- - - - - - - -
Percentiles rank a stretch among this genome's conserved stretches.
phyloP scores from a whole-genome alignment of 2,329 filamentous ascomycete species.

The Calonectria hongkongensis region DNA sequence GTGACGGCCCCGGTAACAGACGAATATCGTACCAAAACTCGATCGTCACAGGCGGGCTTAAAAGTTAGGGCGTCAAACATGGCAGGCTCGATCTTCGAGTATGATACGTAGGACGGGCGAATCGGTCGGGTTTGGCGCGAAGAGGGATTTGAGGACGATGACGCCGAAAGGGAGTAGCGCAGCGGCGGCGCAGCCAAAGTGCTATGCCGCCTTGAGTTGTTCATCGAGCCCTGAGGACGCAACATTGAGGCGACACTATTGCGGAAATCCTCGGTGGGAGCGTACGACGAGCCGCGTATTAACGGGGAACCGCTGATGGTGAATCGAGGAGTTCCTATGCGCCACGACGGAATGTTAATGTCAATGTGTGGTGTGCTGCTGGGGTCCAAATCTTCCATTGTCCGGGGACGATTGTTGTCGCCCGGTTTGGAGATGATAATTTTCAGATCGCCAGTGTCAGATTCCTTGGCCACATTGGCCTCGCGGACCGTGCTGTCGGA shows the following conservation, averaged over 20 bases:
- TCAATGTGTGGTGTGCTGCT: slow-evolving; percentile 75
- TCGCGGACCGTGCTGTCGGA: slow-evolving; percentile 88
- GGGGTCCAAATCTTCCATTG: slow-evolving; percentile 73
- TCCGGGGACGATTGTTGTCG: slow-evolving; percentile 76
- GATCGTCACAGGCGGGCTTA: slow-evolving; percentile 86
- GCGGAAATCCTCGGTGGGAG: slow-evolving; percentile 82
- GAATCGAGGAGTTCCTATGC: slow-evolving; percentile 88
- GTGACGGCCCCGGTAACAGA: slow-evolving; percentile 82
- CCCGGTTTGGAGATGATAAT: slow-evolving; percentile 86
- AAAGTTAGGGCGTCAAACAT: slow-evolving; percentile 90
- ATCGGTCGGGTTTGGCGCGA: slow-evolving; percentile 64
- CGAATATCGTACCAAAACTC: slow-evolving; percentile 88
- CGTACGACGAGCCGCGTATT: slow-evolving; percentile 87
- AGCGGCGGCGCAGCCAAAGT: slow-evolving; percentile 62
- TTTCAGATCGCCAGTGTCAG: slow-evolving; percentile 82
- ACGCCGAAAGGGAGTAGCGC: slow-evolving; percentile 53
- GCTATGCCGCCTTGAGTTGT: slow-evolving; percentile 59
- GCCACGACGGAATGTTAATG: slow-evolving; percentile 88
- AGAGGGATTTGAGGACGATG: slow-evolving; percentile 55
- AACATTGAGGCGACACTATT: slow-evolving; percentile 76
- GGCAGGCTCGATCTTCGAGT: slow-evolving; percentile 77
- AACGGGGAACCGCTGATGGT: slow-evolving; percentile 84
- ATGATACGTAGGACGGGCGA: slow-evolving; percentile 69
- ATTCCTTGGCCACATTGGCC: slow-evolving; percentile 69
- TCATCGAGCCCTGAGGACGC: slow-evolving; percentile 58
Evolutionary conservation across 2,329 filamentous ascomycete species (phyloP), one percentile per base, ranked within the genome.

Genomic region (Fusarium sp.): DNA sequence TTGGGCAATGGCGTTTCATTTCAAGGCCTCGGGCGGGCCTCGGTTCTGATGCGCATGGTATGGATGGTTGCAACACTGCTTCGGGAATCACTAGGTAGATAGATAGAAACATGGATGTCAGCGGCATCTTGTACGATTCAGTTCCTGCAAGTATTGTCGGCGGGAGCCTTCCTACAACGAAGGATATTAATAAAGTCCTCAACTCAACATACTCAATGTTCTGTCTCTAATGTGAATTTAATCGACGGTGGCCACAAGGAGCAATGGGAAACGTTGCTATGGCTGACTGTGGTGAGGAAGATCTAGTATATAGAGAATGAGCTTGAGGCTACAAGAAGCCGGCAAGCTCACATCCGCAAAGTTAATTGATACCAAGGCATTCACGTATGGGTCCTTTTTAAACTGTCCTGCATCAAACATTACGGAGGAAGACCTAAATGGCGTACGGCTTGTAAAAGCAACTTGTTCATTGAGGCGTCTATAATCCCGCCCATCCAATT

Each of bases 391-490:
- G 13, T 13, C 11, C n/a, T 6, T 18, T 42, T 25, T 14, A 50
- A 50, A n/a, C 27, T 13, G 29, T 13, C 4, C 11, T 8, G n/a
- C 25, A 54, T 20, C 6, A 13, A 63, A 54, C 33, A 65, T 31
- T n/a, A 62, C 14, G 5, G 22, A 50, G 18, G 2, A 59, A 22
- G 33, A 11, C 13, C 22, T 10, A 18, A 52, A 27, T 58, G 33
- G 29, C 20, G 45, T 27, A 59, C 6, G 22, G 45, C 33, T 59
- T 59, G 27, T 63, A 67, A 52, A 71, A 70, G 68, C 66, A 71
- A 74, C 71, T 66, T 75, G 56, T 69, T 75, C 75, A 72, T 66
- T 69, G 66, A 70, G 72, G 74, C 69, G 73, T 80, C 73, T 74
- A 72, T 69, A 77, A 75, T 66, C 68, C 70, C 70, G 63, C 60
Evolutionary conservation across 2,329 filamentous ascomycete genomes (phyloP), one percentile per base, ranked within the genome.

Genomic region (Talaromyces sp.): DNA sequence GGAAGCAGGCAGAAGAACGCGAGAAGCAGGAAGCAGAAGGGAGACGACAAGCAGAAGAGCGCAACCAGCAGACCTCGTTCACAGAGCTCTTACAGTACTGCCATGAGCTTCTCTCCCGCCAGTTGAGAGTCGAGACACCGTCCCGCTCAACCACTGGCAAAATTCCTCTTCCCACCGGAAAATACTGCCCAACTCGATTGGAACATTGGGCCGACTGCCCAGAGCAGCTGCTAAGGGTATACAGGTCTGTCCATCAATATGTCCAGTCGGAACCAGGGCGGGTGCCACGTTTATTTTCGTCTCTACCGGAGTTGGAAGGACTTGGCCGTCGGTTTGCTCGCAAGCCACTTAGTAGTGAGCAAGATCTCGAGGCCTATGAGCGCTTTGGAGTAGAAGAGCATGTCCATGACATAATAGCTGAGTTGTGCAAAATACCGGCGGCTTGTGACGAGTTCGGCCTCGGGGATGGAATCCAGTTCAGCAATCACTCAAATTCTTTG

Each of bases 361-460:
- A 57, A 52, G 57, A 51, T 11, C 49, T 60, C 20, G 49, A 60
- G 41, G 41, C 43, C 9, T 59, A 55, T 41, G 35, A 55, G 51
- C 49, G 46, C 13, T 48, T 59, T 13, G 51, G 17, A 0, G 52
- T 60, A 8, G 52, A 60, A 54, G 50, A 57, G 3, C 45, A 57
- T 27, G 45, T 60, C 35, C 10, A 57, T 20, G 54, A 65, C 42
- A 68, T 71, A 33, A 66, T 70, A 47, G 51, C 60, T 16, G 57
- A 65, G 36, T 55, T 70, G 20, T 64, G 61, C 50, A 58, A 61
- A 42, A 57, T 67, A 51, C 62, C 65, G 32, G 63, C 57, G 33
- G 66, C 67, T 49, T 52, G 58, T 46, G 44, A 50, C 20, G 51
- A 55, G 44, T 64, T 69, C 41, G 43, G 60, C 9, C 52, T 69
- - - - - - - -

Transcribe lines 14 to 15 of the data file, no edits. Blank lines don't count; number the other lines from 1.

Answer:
- ATCGGTCGGGTTTGGCGCGA: slow-evolving; percentile 64
- CGAATATCGTACCAAAACTC: slow-evolving; percentile 88